During the second quarter, the stock market continued to rebound from last year’s fourth quarter swoon. This reflected the recognition that neither the trade war nor Federal Reserve (Fed) monetary policy was about to torpedo the long, slow recovery from the 2008 housing debacle. U.S. domestic economic growth remains steady and non-inflationary. The pace of economic activity moves up and down quarter-to-quarter, but remains positive. This raises two questions: 1) What happened to the business cycle? and 2) Where is inflation?

On the one hand, this recovery cycle is unique in that it was preceded by a massive housing boom and ensuing bust. Recall that the housing boom was fueled by a ludicrous lowering of credit standards and an irresponsible leveraging of the banking system. When the boom turned to bust, the banking system was severely crippled and was forced to deleverage, resulting in a long period of sub-trend housing activity, tighter lending standards, and weak growth in bank loans. As a result, the velocity of money – a key driver of inflation – declined.

On top of this idiosyncratic aspect of the recovery, there were powerful structural shifts within the economy, which have also kept a lid on the speed of the expansion and on inflation, and thereby enhanced the durability of the recovery. It is here that we want to focus today. We are now ten years into an expansion and yet we see no real signs of an imminent recession. There have been periods of slowing growth, but no recession. Slowdown maybe, recession no.

What happened to the business cycle? Historically, the business cycle could be thought of as a giant inventory cycle, which could be quickened or slowed by monetary and fiscal policy shifts.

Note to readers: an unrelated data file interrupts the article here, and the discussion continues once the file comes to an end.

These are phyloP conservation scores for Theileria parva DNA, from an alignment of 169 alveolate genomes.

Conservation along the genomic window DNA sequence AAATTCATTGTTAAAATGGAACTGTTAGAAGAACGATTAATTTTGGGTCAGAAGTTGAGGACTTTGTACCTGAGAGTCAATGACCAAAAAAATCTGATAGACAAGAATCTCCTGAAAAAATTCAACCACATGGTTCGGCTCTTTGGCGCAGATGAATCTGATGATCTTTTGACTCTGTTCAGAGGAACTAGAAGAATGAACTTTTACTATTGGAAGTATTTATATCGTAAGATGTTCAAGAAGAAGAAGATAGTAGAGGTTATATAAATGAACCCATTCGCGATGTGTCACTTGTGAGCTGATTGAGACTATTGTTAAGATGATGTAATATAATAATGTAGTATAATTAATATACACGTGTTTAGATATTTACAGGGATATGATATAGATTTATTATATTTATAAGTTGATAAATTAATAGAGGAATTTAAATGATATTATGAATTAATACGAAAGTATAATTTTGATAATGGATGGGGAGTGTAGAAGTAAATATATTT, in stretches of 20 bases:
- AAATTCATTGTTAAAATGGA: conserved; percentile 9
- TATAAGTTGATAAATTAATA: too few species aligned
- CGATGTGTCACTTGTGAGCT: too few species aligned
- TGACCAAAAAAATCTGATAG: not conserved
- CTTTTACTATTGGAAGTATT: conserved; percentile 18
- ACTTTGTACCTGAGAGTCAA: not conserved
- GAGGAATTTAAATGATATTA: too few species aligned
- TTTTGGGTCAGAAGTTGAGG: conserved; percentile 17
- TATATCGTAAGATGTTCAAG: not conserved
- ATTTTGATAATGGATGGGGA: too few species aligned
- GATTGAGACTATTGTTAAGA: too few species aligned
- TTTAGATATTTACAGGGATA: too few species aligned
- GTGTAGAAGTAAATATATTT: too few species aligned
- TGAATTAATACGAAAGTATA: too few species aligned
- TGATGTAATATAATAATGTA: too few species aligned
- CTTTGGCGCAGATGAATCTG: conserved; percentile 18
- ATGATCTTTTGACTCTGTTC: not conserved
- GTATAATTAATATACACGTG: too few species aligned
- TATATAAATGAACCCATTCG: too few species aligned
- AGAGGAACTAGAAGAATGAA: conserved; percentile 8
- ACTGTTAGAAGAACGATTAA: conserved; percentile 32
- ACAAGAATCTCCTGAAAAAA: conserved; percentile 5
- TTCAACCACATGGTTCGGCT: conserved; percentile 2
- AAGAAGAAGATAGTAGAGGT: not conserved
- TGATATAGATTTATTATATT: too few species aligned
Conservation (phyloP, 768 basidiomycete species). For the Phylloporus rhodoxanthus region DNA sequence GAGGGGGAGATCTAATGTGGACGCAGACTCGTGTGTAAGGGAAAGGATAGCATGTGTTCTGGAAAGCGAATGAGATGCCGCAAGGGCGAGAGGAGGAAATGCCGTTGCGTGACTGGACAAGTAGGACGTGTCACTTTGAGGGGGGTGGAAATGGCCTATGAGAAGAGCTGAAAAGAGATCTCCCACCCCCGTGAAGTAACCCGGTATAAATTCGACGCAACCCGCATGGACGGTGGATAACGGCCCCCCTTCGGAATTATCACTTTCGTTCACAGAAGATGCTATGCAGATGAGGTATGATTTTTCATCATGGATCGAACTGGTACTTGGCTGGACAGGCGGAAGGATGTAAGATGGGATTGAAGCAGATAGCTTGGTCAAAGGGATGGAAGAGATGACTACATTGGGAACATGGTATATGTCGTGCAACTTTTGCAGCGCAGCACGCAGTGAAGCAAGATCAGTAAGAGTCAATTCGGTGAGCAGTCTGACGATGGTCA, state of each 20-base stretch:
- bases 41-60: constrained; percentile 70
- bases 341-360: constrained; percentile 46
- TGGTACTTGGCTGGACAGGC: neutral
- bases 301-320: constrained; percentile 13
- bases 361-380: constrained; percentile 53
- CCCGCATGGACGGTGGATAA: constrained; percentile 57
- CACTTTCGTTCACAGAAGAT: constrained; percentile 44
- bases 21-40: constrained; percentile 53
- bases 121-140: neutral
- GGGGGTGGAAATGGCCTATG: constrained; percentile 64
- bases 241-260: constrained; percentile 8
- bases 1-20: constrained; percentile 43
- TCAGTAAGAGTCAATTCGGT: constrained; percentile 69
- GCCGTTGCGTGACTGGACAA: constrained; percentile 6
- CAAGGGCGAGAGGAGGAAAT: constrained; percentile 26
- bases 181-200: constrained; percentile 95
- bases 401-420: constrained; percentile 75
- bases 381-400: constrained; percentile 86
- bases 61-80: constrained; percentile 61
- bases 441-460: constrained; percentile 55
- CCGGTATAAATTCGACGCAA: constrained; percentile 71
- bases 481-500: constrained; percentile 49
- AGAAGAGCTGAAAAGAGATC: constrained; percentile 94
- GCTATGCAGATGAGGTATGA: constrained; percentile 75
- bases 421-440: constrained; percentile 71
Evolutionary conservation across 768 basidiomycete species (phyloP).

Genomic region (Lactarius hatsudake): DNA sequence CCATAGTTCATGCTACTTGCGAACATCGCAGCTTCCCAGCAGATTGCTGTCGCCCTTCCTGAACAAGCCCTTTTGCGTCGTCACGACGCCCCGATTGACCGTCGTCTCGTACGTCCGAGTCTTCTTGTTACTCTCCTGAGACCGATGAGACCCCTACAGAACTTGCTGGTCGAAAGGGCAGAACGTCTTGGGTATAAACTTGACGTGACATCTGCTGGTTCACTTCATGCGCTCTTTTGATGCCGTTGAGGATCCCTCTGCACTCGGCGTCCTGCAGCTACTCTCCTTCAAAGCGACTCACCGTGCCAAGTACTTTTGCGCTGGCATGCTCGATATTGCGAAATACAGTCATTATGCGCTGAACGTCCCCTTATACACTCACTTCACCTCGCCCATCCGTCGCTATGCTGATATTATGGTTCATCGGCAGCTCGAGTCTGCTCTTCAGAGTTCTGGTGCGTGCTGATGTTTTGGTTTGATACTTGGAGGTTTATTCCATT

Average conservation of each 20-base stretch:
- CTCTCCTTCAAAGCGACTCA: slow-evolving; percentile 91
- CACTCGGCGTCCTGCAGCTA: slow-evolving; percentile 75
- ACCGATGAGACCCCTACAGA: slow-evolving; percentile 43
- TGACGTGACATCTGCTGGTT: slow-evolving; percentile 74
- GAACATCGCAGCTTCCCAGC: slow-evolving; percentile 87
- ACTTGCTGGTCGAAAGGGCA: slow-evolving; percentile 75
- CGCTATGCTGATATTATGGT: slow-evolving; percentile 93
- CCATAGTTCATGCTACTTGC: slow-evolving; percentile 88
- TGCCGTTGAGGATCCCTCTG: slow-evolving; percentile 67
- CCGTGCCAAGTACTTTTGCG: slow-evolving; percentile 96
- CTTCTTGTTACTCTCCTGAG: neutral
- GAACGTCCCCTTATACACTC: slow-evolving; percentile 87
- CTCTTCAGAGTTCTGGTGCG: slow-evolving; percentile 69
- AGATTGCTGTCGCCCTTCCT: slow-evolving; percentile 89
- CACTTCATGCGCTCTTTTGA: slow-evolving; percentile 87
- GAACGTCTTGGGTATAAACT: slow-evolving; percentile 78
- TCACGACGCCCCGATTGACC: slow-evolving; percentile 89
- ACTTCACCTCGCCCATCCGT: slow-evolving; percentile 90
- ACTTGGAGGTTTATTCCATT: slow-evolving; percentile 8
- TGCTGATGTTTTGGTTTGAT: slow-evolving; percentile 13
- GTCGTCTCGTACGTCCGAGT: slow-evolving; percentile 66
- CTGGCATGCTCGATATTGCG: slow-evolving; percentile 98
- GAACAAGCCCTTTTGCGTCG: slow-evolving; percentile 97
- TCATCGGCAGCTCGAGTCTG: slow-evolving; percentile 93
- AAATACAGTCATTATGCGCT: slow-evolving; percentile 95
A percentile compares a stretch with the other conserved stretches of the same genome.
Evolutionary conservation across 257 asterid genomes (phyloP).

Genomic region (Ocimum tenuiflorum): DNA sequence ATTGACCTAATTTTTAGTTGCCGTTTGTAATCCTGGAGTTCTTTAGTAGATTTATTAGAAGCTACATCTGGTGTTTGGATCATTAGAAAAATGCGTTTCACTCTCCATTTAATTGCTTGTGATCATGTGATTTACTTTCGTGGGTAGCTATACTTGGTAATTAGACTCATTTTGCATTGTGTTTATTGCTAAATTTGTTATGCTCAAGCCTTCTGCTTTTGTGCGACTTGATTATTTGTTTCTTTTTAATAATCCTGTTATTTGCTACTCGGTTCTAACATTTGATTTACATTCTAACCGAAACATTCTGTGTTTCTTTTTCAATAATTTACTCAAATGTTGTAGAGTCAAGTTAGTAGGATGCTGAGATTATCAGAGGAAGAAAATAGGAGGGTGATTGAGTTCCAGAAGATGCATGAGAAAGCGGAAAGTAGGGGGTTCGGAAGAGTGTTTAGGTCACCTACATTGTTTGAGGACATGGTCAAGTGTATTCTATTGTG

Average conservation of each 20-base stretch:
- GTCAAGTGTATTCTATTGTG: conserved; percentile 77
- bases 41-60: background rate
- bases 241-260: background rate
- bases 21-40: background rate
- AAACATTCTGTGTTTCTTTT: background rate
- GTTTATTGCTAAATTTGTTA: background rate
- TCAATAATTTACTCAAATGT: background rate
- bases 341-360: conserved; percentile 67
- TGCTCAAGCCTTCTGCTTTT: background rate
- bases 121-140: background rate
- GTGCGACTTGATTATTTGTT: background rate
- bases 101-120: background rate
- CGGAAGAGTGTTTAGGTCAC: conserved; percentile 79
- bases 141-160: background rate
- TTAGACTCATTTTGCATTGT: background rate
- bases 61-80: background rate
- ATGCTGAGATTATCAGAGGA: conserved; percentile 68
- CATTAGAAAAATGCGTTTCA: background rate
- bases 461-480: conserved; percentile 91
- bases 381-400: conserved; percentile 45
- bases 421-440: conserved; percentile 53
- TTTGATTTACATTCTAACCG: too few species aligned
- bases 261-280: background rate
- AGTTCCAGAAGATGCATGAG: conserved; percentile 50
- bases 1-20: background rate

Historically, the Fed would lower interest rates during a recession to stimulate housing and auto demand. And Congress might do some deficit spending to create additional demand. These actions would get the economy moving. Usually the recovery would be sharper than our recent experience and bottlenecks would appear. Buyers would begin double ordering goods they needed to make their products. Wholesale prices would move up – as would retail prices – and inflation would start to accelerate. Higher prices would cause manufacturers of intermediate goods to expand capacity. Producers of finished goods would see their orders filled and suddenly they would be saddled with more inventory than they wanted – remember they had double ordered. So, they stopped ordering. As a result, manufacturers of intermediate goods would see orders plummet and they would respond by shutting down production lines and laying off workers.

Meanwhile, the Fed would have become concerned about inflation and would have started to raise interest rates to choke off homebuilding and autos. As housing and auto demand collapsed, more workers would be laid off and “voila” we would be in recession. And then the whole process would start over. A few years of boom, a year or two of bust, and back to boom, etc.

This boom/bust cycle seems not to work anymore. According to the Wall Street Journal (6/18/19), construction and manufacturing jobs accounted for about 25% of total U.S. employment in 1980. Now they comprise only 13%. This means that the boom/bust cycle that we described above does not have nearly the same impact as it used to.